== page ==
BEA with its vision sees an opportunity to fine-tune provision of services in an SOA. BEA's growth strategy involves taking the lead in application infrastructure and providing new ways of building services.

"We see a new opportunity to develop a service integration layer that allows for the next level of application integration," Roth said. Presently, coarse-grain services are being developed in IT shops for functions such as order fulfillment in e-commerce systems, said Roth. But it is difficult to make these services available, he added.

"There's a new level of complexity that people are facing and we can make it easier by allowing them to compose the fine-grain services into things that look more like business processes," said Roth.

 Although known as a company built on Java through its WebLogic Server application server, BEA will become less Java-centric through its focus on services infrastructure, Roth said.

"I believe this new layer shows that BEA is willing to move beyond Java and beyond our Java heritage to a set of users who want to configure and compose applications without necessarily writing a lot of code," Roth said.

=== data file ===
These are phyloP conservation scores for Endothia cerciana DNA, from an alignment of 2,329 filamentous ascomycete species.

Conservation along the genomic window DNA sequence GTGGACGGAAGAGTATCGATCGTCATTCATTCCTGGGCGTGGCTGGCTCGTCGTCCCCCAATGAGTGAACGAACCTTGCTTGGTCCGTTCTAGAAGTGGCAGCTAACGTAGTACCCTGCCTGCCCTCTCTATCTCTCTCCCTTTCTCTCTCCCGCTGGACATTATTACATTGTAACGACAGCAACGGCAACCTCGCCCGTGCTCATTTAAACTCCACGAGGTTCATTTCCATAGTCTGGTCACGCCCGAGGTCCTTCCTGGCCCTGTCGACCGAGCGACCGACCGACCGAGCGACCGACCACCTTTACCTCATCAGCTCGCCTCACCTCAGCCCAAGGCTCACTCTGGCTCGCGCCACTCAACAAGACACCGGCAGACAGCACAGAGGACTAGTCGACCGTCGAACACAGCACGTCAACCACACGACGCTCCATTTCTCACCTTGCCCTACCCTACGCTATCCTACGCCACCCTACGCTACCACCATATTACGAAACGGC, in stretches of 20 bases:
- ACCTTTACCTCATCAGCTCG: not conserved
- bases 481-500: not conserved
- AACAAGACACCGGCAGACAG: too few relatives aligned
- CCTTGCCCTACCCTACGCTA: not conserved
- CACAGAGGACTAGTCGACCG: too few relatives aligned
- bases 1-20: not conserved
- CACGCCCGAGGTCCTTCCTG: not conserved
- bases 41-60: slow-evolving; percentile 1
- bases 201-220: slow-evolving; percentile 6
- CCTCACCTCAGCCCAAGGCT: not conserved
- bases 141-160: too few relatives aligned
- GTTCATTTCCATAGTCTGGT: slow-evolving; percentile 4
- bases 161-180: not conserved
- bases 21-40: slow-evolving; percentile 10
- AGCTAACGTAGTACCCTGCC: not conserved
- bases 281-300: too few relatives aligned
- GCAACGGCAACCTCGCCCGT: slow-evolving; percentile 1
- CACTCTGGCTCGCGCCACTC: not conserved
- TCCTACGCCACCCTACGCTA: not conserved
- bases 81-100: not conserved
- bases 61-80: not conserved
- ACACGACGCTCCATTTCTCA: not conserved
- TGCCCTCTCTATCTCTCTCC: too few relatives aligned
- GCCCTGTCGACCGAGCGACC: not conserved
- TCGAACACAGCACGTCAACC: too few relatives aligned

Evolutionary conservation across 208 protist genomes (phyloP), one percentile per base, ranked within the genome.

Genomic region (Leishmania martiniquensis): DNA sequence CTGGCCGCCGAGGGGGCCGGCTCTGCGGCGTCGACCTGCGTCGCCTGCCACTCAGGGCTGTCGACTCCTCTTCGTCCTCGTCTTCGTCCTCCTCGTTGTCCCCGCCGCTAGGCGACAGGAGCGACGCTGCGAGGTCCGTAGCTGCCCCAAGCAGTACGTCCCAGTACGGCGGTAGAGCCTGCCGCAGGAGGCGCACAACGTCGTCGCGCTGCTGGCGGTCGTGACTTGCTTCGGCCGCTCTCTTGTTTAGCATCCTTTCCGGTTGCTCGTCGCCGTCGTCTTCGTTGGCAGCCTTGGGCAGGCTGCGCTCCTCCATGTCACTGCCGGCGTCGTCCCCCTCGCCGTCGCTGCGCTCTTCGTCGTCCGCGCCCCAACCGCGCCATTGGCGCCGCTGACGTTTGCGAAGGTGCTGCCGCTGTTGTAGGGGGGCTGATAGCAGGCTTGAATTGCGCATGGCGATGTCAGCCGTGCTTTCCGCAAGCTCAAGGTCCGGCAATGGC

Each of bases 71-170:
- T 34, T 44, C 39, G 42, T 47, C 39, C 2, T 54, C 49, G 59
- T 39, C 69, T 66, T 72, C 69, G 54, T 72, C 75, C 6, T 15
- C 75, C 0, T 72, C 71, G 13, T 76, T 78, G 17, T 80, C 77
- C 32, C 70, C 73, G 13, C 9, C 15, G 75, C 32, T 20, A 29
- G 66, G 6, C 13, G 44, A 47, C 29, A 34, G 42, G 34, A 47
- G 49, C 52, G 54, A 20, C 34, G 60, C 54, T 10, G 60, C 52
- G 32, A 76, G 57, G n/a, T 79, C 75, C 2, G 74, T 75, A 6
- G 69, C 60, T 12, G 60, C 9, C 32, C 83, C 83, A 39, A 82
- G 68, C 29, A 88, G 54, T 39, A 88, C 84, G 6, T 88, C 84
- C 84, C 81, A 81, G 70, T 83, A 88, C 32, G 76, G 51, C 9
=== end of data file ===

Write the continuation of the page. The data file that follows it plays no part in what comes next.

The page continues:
In addition to its Free Flow plan, BEA is set to emphasize the open source Spring and Hibernate technologies as programming models for object persistence in databases.

"A lot of people view EJB [Enterprise JavaBeans] in its full form as too complex and so there's a class of developers that needs something a little bit simpler to deal with persistent Java objects," Roth said. Some developers simply want to map "Plain Old Java Objects" to a database record, for example.

Asked about BEA's plans to feature Spring and Hibernate in WebLogic Server, Roth said the company would have more to say about that in the future.

Although freely available open source application servers have been growing in popularity, BEA does not fear that its bread-and-butter application server will yield to open source alternatives such as what JBoss offers. BEA's product boasts operational robustness, scalability and reliability not available in the open source offerings, according to Roth.

"People want to pay for operational robustness," Roth said. This is borne out in BEA's first quarter financial numbers, he said.

Tools-wise, the company plans to issue a preview release of the Eclipse-based version of its WebLogic Workshop development tool in the fall and have it generally available by the end of the year, Roth said.

BEA also is eyeing opportunities in RFID, specifically focusing on application infrastructure that would track RFID events such as inventory management.

Roth also noted that the PeopleSoft acquisition has made rival Oracle a BEA customer, since PeopleSoft human resources applications are built on BEA's Tuxedo technology. "As a result of the PeopleSoft acquisition, one of our largest ISV customers is Oracle and we're pleased to have them as a customer," Roth said. There has been speculation that BEA might be a takeover target of Oracle.